The second week of June is nearly done! The year is absolutely flying and I’m lucky enough to have been busy and thus a little quiet on the news article front, sorry.
In the last few weeks I’ve seen multiple applications which appear to be creating very blurred boundaries between outline applications for planning consent and full applications. The two are the most common routes to obtaining consent (putting routes such as permission in principle aside) but it is quite worrying how many people seem to be blurring the routes.
Outline consent is, as the name suggests, a route which allows for the general principles of how a site can be developed to be considered. Such consent is granted subject to conditions requiring the subsequent approval of one or more “reserved matters” i.e. they are reserved for later determination. Such matters commonly include, and are defined as, access, appearance, landscaping, layout and scale. You can of course pick which of the matters you wish to reserve going forward depending on the level of detail you wish to submit at outline stage.
Full consent, as the name suggests, takes into account everything from the word go though some matters can sometimes be secured by condition if further details are required.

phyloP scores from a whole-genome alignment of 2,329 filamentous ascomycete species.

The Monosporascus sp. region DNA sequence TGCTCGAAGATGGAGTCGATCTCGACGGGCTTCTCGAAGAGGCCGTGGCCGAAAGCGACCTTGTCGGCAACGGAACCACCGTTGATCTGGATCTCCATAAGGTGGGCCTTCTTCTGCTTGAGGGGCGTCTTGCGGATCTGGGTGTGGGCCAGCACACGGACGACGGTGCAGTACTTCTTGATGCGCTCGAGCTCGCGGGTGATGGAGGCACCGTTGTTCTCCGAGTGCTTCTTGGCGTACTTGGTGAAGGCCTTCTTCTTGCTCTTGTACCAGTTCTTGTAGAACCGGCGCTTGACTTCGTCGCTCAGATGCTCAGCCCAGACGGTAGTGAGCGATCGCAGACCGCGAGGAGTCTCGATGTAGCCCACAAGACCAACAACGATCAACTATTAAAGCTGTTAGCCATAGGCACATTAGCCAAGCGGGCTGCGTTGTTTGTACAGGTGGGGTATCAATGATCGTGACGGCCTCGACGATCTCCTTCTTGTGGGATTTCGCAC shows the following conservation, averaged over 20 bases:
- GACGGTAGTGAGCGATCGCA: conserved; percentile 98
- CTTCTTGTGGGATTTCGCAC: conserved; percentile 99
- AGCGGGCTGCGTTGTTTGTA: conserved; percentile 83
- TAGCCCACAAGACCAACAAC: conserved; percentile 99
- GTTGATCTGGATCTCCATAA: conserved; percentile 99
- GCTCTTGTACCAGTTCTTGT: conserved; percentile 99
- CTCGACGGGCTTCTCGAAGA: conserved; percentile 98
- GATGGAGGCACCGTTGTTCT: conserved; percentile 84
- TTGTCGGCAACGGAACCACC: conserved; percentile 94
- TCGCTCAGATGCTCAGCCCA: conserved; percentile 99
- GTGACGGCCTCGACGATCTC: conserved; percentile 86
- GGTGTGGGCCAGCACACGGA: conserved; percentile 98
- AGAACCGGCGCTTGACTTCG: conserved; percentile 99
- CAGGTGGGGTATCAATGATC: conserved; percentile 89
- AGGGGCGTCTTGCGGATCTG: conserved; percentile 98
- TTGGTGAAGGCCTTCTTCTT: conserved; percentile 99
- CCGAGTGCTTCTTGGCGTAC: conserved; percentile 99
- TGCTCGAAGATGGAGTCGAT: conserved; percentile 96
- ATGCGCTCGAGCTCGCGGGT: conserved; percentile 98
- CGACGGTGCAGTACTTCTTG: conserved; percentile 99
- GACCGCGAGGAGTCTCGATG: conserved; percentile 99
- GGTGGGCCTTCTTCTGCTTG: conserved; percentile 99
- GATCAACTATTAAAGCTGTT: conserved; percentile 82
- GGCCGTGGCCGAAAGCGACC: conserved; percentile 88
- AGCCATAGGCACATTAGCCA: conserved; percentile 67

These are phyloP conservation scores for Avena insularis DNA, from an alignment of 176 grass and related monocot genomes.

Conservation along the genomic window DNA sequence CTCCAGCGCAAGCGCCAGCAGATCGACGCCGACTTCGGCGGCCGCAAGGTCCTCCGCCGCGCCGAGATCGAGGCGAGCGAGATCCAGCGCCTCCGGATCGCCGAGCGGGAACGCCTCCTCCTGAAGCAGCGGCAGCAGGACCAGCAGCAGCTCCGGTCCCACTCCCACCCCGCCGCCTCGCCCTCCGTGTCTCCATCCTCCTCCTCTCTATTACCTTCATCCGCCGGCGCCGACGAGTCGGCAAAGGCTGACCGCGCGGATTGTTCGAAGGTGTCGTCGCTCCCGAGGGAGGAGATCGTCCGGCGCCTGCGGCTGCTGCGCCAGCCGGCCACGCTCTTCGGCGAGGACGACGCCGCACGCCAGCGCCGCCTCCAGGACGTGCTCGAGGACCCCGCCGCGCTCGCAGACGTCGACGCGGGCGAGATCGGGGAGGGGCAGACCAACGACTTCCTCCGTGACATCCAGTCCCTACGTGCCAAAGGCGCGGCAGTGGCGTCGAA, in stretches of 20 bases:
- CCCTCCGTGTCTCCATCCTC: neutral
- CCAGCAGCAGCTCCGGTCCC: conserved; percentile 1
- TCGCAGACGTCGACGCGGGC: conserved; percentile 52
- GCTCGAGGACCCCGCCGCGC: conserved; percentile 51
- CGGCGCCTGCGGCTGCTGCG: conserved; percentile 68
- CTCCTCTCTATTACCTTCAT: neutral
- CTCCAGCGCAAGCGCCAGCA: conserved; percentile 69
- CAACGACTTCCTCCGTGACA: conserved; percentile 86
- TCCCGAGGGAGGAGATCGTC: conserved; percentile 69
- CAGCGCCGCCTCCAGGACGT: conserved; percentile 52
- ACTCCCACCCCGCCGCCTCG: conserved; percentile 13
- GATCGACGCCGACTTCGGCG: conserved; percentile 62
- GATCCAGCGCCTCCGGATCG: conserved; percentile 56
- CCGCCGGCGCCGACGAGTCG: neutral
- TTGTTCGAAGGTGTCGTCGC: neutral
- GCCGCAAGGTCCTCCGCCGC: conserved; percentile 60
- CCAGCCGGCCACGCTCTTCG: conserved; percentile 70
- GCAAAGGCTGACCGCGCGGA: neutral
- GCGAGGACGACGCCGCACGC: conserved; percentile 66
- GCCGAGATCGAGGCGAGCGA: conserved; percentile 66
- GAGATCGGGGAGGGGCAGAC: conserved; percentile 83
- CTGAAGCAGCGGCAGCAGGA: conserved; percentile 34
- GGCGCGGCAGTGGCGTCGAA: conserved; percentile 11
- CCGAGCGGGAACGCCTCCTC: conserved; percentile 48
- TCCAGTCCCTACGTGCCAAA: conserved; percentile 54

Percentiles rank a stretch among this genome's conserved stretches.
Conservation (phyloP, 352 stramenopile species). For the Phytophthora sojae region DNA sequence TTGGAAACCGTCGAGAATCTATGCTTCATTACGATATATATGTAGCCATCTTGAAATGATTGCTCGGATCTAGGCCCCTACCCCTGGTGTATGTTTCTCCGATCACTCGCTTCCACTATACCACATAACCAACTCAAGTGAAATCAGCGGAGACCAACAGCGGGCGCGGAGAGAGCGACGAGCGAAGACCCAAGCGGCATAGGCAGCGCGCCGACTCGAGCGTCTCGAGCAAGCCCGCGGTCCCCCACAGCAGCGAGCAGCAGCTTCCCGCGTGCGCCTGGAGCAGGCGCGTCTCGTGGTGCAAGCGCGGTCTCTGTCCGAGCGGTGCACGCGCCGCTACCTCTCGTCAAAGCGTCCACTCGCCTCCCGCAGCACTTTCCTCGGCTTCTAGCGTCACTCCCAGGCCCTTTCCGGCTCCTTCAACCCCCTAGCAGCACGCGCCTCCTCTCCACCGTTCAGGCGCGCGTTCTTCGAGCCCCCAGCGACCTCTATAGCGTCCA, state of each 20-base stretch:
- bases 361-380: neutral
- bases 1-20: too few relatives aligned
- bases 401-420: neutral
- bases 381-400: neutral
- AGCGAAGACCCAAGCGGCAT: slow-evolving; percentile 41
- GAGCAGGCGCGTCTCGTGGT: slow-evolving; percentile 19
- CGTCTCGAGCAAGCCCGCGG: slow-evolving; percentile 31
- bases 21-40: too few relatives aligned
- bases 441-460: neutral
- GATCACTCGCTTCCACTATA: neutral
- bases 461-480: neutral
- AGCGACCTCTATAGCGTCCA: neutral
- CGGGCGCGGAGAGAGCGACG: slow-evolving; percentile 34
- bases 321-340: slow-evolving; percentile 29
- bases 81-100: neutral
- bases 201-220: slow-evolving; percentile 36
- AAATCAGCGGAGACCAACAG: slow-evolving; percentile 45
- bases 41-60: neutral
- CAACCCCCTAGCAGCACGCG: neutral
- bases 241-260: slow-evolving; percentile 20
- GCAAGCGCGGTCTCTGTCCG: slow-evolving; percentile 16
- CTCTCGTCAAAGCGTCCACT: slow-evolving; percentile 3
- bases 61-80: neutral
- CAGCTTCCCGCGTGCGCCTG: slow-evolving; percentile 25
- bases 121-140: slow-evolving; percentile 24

As part of outline consents, depending on the proposal, whilst final details may not be confirmed (and hence, usually, the reason outline consent is sought) it can be useful to submit indicative plans with the objective of supporting how the proposal level of development can be accommodated within the site. This is particularly useful for things such as separation distances on housing proposals. It is, however, key that details submitted above and beyond the outline approach (and which theoretically should be a reserved matter if you have chosen it to be so) are labelled as indicative or illustrative. Why, you may ask….
The National Planning Practice Guidance (NPPG) states that where details have been submitted as part of an outline application, they must be treated by the Local Planning Authority as forming part of the development for which the application is being made. The Local Planning Authority cannot reserve that matter by condition for subsequent approval once submitted. The exception to this is where the applicant has made it clear that the details have been submitted for illustrative purposes only.
So, if you are submitting detail not labelled as above then it is fair game and up for consideration regardless of whether your application is headlined as outline, or not. It is important, therefore, to not only consider the right route to obtaining consent but also how much detail you want to and/or are able to submit to approach an outline application correctly. Don’t submit loads of detail and then, if the Council don’t like it, try to backtrack and say its outline and doesn’t fall to be considered – if you put it there without appropriate labelling it is up for consideration.
If anyone has any queries as to the best routes for their sites or projects, get in touch!